Space: 1999 (1975) – Death’s Other Dominion, and Voyager’s Return

Moonbase Alpha and its inhabitants encounter members of a lost Earth Expedition on the far-flung world of Ultima Thule in Death’s Other Dominion.

Written by Anthony Terpiloff and Elizabeth Barrows, this episode first debuted on 2 October, 1975.

There’s no suggestion of where Ultima Thule is in the galaxy, and how long Alpha has been travelling, but that really isn’t the point of these stories. The survivors on the planet are led by Dr. Cabot Rowland (the always enjoyable Brian Blessed) who invites them to the surface, even as his ally, Jack Tanner (John Shrapnel) warns them away.

Gearing up for arctic conditions, Koenig (Martin Landau), Alan (Nick Tate), Russell (Barbara Bain) and Bergman (Barry Morse) go to investigate.

They are rescued from the snow storms by Cabot and his people, and we learn that they live for an eternity at a strange cost. They’ve been missing for fourteen years, and they haven’t aged much since that time, and they reveal for how long they have been there (more than fourteen years), and the physical results it has affected upon them.

The Alphans back at Moonbase attempt to get in touch with their landing party, but Cabot interferes, in order to execute a plan. Tanner tries to warn them, but he has also gone mad, and there is something strange going on with Cabot’s experiments.

As Koenig and his team attempt to come to terms with what they have learned about the residents of the planet Cabot makes his move on the Alphans, will the people of Ultima Thule rise up, finally? Will Bergman and Russell become Cabot’s new acolytes? And will the Alphans decide to stay?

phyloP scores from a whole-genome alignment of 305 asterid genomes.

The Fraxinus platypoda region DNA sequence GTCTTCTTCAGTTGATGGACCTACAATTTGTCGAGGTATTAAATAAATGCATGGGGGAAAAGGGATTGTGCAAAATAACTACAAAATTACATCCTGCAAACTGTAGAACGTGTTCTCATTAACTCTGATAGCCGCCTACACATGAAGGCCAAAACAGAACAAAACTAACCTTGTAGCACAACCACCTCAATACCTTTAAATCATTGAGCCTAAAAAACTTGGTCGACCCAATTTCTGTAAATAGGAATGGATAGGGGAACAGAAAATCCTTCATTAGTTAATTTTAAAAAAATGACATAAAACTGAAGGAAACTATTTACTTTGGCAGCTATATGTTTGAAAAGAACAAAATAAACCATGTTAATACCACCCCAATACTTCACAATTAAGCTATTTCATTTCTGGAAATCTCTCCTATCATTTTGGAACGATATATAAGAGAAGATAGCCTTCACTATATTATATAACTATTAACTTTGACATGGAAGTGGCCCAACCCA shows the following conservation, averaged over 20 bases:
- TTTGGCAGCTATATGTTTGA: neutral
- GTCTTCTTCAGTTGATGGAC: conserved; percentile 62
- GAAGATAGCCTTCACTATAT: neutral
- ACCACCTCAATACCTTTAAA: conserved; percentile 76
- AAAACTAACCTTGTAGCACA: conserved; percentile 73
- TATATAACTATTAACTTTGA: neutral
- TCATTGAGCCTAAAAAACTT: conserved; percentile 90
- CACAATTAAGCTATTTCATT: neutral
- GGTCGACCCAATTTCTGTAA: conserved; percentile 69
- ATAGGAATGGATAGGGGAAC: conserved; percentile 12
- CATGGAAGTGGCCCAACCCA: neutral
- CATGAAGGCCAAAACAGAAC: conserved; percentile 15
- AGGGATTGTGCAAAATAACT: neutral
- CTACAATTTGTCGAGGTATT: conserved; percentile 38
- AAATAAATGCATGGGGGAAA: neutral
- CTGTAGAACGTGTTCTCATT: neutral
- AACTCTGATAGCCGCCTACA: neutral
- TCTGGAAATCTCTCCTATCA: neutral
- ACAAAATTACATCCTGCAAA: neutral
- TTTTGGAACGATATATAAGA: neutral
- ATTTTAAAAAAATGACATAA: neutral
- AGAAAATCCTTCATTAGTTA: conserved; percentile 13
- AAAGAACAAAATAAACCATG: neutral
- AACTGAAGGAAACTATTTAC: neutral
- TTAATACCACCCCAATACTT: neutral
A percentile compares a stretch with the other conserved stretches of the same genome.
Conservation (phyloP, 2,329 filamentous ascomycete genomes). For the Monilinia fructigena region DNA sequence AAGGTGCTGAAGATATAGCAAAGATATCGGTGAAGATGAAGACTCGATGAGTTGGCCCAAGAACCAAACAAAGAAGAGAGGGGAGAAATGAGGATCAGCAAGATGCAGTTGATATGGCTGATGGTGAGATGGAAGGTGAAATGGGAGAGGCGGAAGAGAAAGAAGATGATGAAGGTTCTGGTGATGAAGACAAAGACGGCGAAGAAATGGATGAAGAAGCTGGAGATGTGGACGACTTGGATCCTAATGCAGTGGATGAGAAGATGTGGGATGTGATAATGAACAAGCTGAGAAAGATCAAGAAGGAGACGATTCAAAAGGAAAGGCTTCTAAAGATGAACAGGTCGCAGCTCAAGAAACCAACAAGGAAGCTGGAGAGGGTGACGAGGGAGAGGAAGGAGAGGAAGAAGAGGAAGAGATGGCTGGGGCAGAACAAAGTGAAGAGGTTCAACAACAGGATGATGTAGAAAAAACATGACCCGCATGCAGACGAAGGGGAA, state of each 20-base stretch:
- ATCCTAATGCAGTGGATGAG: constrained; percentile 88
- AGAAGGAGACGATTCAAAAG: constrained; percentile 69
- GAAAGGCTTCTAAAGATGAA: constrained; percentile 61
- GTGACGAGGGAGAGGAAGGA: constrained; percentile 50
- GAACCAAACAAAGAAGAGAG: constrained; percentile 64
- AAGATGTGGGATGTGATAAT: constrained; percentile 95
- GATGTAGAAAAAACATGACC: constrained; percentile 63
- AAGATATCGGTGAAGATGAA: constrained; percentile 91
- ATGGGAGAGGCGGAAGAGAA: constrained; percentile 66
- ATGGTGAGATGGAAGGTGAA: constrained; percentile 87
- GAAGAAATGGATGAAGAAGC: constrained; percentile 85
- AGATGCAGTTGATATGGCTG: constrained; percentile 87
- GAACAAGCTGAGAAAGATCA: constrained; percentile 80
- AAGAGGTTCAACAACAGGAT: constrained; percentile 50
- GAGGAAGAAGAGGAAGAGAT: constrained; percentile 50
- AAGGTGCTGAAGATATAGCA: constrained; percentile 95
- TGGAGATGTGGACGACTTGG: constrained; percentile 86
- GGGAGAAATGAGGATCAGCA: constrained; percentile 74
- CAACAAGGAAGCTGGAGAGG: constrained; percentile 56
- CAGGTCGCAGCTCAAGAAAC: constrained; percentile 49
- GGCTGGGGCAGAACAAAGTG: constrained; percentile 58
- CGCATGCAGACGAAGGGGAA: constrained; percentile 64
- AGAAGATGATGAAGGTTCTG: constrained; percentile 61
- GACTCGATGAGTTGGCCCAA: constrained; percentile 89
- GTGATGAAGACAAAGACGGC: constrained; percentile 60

It all comes to a conclusion when Cabot attempts to travel to Alpha aboard an Eagle to make his pitch. When he leaves the planet, and the ecosystem that is keeping him alive, and eternal, fails, horrifically.

Alpha continues onward.

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Johnny Byrne pens Voyager’s Return which first aired on 9 October, 1975.

As they tumble through space, the moon comes across the Voyager One probe, powered by a Queller Drive, it emits a dangerous field which decimates one of the base’s Eagles (how many do they have?) and it is being followed by a fleet of ships from a planet ruined by the drive, with the intention of confronting those who destroyed their world.

The show was actually created before Voyager One was even launched so they were able to take liberties with it, including the creation of the dangerous Queller Drive.

Bergman wants to access all the information that Voyager may have, but Russell cautions against drawing too close because of the drive. Koenig comes up with the plan to land it on Alpha so they can examine it. Conveniently enough, the designer of the Queller Drive is aboard Alpha, under the name of  Linden (Jeremy Kemp).

Linden’s creation claimed a number of lives including the parents of his assistant, Jim (Barry Stokes), who does not know Linden’s real identity. This adds a little dramatic tension to the story about whether or not the young man will learn who his boss is.

And we meet some more aliens, and again, Alpha takes everything in stride; no sense of wonder, awe or fear of the new life they have discovered.

These aliens plan to follow Voyager back to Earth, and destroy the planet, and all its inhabitants, wherever they may be, including on Moonbase Alpha.

Can Koenig come to a peaceful resolution? And honestly, after the moon broke orbit, what kind of shape can Earth be in anyway?

Linden is the problem, and the answer…

The moon continues on its journey through Space:…. 1999!

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